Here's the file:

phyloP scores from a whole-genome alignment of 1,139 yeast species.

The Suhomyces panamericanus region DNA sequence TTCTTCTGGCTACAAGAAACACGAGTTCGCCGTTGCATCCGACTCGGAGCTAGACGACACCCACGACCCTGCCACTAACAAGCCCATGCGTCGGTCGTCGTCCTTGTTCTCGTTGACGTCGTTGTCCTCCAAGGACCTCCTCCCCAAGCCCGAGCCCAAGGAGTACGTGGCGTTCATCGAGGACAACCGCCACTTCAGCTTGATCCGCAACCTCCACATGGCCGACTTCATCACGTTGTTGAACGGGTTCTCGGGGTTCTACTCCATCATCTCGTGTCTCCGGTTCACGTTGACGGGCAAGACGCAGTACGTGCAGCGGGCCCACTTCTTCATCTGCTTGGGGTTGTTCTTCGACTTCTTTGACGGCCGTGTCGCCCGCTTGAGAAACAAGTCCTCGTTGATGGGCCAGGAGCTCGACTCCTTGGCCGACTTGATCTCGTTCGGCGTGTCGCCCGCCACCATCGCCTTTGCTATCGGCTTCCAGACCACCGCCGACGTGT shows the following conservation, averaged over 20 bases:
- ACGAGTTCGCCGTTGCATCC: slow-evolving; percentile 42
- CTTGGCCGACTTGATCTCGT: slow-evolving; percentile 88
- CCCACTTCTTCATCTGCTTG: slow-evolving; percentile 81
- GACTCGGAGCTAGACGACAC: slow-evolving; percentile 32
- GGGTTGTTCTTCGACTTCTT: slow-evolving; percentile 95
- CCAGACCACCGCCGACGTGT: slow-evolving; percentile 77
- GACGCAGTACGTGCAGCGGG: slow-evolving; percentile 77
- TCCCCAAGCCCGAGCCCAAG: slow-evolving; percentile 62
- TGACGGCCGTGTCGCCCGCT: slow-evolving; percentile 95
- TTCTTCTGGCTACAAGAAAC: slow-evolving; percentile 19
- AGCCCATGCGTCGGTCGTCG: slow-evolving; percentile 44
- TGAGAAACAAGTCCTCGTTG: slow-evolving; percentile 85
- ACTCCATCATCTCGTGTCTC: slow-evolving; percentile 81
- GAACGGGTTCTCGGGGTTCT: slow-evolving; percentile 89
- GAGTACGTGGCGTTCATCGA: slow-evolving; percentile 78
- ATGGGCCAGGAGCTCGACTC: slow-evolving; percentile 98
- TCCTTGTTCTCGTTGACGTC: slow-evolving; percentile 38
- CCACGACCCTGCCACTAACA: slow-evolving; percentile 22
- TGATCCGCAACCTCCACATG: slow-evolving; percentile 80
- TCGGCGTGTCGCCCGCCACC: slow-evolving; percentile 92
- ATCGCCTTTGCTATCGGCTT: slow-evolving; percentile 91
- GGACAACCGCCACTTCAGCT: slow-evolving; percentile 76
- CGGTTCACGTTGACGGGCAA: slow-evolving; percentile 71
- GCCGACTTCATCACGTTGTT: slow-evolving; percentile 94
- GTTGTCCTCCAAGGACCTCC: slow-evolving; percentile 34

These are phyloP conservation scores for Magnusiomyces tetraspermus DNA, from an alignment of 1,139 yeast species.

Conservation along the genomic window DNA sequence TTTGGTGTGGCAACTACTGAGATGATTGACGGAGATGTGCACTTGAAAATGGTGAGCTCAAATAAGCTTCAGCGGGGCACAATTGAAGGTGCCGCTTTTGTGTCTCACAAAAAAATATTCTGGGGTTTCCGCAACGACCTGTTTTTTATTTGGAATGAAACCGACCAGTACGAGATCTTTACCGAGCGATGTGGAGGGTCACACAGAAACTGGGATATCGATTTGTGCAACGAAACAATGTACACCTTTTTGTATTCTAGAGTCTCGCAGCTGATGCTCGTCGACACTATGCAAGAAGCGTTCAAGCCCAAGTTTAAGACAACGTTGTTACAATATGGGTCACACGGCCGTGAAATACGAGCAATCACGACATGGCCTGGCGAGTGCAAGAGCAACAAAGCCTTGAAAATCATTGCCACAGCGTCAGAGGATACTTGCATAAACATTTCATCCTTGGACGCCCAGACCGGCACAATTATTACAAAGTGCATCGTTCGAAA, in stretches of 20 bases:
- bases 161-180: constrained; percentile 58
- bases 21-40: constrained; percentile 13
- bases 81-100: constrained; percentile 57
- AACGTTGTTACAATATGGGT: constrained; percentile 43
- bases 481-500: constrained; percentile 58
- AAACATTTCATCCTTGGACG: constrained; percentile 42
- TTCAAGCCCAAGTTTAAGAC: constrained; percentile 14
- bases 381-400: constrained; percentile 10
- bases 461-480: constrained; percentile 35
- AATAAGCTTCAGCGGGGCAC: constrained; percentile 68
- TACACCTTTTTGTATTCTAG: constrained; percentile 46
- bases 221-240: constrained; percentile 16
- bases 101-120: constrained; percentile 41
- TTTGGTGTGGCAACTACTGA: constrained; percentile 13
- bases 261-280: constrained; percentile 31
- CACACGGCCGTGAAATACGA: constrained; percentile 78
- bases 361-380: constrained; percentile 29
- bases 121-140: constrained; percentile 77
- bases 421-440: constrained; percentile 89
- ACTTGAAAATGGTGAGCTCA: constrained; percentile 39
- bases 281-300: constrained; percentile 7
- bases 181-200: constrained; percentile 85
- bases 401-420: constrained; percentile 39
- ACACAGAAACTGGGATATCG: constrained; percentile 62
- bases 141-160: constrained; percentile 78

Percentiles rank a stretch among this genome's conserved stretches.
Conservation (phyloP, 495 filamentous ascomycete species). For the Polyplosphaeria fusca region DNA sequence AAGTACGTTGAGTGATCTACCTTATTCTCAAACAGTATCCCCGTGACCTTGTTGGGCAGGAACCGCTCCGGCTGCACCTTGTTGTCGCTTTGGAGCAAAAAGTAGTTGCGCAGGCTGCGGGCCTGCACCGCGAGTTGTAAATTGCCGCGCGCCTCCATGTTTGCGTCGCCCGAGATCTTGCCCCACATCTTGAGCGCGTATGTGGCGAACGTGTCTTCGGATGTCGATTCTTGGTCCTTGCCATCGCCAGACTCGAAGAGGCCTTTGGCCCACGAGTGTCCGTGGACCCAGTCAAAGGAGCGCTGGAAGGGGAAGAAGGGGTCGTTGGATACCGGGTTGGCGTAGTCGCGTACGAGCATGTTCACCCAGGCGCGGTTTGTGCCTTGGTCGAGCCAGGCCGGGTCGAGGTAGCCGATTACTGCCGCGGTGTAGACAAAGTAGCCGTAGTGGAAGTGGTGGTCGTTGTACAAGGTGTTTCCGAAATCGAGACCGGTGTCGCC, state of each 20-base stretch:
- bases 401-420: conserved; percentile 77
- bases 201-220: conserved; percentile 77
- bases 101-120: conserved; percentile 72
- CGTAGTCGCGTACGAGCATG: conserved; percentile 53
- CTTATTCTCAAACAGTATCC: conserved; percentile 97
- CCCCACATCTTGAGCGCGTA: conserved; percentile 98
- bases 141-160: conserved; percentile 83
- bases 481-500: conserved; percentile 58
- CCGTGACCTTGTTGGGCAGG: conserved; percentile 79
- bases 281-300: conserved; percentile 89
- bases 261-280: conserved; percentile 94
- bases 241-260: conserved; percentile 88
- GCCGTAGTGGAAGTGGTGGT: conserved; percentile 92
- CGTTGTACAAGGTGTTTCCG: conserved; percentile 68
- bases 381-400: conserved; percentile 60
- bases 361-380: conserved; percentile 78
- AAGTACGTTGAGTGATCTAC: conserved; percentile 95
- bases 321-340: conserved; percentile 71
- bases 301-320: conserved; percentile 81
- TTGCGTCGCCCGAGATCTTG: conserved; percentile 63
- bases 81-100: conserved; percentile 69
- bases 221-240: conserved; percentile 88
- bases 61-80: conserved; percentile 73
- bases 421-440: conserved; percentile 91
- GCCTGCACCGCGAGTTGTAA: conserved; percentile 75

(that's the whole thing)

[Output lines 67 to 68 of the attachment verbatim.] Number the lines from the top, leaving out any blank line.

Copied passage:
- bases 261-280: conserved; percentile 94
- bases 241-260: conserved; percentile 88